Reggie was probably the last person you would expect us to hang out with. He was as quiet as a person could get without being a corpse. He had that classic all-American look about him; he would look incredibly out of place in a metal band.

And he was young—too young the guys figured to bring him into our corrupt world. At eighteen (yes, I was an old senior!), almost seventeen, and sixteen, we were regular veterans of life. He was about a year younger than Mikey, who was the youngest of the three.

Consequently he was about three years my junior.

But put a set of drums in front of him and you wouldn't believe the power he had. Enough to win even the skeptical guitarists' votes. Exactly what we needed for the band. With our newest addition, our music only continued to improve.

We actually managed to book a couple gigs in a nearby and thankfully less judgmental city and the response was positive. Shows at local clubs (and even maybe a few hours away) kept us in business for the next couple years and our (my) hopes alive. The only thing holding us (me) back was age (of my band mates).

They were the only reason why I stuck around when I could've easily left and moved on to greater things. How big of an asshole would I have been if I was like "Fuck you guys and everyone else in this gay ass town. I'm off to be famous while you all rot"?

I couldn't do that. They put an unusual amount of faith in me and willingly went along with even my stupidest ideas.

It was just one more year. I could last that long. As soon as Reggie passed the eighteen mark, we could be off. He would legally be allowed to quit school and we could go off to pursue something more important. I had my goodbye speech planned for years.

And it involved cussing out quite a few people.

But it got progressively harder. Since I was saving my money, I lived down my parents' basement. I had to constantly put up with lectures of "Ian, you really should be going to college" or maybe "Get that stupid idea of being a musician out of your head and go get a job."

Long story short, my parents gave up on all their dreams so they didn't want me to have any either. They expected me to settle in to the boring routine they had become accustomed to.

And the neighbors needed to have a say of course.

Because it was their business to tell me what I should be doing with my life.

"Living in your parents' basement? It's a shame. You're in your prime; you should be out making the most of it."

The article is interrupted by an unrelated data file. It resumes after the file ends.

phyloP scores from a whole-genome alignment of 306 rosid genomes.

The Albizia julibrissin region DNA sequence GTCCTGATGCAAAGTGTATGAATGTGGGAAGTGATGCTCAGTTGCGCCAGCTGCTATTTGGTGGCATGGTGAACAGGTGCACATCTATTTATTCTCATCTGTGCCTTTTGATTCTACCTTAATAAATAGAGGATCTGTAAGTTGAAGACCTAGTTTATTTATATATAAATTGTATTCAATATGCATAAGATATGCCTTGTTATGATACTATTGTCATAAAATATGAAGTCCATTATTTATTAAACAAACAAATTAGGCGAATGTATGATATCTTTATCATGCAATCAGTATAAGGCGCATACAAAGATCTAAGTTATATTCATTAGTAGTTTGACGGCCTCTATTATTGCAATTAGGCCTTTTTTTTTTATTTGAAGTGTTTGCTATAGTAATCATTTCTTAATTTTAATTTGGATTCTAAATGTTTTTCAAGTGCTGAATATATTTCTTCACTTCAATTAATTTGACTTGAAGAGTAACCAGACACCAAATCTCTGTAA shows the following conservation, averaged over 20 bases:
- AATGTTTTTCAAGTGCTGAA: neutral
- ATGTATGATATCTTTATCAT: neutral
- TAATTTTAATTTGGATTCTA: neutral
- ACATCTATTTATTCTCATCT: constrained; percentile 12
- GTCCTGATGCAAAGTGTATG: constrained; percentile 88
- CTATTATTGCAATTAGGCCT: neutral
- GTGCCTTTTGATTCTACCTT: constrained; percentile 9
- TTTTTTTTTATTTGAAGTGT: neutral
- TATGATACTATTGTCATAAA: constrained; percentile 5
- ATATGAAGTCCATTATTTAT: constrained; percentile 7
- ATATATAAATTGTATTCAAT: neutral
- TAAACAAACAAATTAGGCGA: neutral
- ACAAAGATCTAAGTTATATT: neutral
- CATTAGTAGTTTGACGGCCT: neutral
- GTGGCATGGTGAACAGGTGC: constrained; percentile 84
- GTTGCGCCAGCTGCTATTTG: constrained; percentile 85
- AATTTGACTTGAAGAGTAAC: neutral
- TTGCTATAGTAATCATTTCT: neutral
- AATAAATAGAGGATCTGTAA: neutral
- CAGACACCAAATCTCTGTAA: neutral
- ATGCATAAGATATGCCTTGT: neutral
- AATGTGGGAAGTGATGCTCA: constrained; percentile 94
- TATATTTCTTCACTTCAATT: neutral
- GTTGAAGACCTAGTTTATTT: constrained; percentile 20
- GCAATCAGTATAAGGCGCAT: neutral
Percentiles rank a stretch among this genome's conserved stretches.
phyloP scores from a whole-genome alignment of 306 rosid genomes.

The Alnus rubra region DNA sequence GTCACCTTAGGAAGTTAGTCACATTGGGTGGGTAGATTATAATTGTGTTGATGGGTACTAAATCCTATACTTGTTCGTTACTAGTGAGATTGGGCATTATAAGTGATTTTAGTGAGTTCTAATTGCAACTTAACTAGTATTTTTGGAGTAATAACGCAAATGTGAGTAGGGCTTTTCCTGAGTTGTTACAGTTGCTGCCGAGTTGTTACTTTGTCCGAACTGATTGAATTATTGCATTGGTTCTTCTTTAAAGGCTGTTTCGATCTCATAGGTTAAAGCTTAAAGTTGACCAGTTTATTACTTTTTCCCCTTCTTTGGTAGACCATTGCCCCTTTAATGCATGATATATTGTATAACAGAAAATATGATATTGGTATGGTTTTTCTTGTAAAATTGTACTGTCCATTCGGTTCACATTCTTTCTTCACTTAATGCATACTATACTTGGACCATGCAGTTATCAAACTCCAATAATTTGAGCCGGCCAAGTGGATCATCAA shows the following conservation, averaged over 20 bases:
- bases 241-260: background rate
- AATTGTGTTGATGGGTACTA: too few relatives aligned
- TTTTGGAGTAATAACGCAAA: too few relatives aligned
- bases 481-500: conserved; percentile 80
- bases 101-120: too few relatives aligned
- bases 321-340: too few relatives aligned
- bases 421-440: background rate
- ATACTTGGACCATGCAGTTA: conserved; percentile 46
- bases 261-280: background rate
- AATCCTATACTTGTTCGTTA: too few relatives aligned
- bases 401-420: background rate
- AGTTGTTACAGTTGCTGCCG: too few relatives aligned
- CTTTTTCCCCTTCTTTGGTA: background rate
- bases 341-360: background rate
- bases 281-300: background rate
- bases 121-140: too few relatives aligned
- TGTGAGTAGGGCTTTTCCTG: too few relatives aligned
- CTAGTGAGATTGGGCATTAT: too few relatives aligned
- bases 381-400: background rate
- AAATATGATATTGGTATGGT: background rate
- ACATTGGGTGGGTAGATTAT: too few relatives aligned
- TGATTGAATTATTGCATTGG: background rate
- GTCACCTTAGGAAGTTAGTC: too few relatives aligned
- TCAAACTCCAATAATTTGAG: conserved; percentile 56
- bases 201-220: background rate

"Ian, you ought to be ashamed of yourself. You're twenty years old and yet you continue to act like a child and let your parents support you."

"At the very least get a job and pay them rent. They've supported and put up with you for years."

And then they would share their kids' successes with me.

By the time my twenty-first birthday rolled around—and what seemed like an infinite stretch of time remained before I would be granted my freedom—I was desperate to get away.

As time began to painfully slowly wear down, my impatience grew.

My longing fueled serious thought, horrendously elaborate plans (my specialty) but I couldn't pull it together to make something somewhat normal. (What were the odds of gypsies coming into town?)

… "How many drinks have you had exactly?" Mikey mouthed to me as we ambled off stage at the end of the show. "You're really out of it tonight."

Tonight's concert hadn't been our greatest success so far. I stumbled through my songs and missed a few of my cues. The fact that I was drinking for one of the first times helped in the numbing of my brain, but it wasn't fully there to begin with tonight.

My mind was already out on the open road waiting for me to catch up with it. Tonight I was leaving, with or without the guys. Definitely short notice, but I couldn't take it any longer. I cleaned out my bank account and every penny to my name was stuffed in my pocket.

To further enhance my drunken appearance, for the sake of my plan, I pretended to stagger towards the wrong end of the stage and hovered one foot out in thin air. "Whoa," I slurred, "where'd the stairs go?"

Eye-rolling from the guys. When they guided me off the stage, I immediately snapped out of it the drunken stupor. "Okay, let's go," I said, my words perfectly clear-cut and my voice steady. "Out the back, jump in my car, nobody will see us leave."

As a nervous fidget, I fiddled with my lip ring.

Judging by the blank expression on the guys' faces, they didn't get it. Even if I told them, in excruciating detail, they wouldn't get it. They wouldn't go through with it. This was a radical idea, even for me.

I sighed.

I loved the guys like brothers, but I couldn't take it any longer. This life, the people in my life, were steadily breaking me down, crushing my spirit and attempting to make me one of them.

I was going off on my own. Starting a life on my own. The band would crumble within the next year as it was. Reggie's parents, in spite of my influence, or maybe because of my influence on him were looking into sending him to a prestigious college—halfway across the state.

As proven before, a band was nothing without a drummer and Reggie wasn't exactly replaceable. In the few years I knew him, I privately felt closer to him than Mikey or Dean.

Why stick around and watch my closest friend leave, my band die before it ever had a chance to begin, and my dream fall to pieces before my eyes? What was left for me here?

The guys, sure. But they'd do okay in life. I was the one who was selfishly dragging them down with me.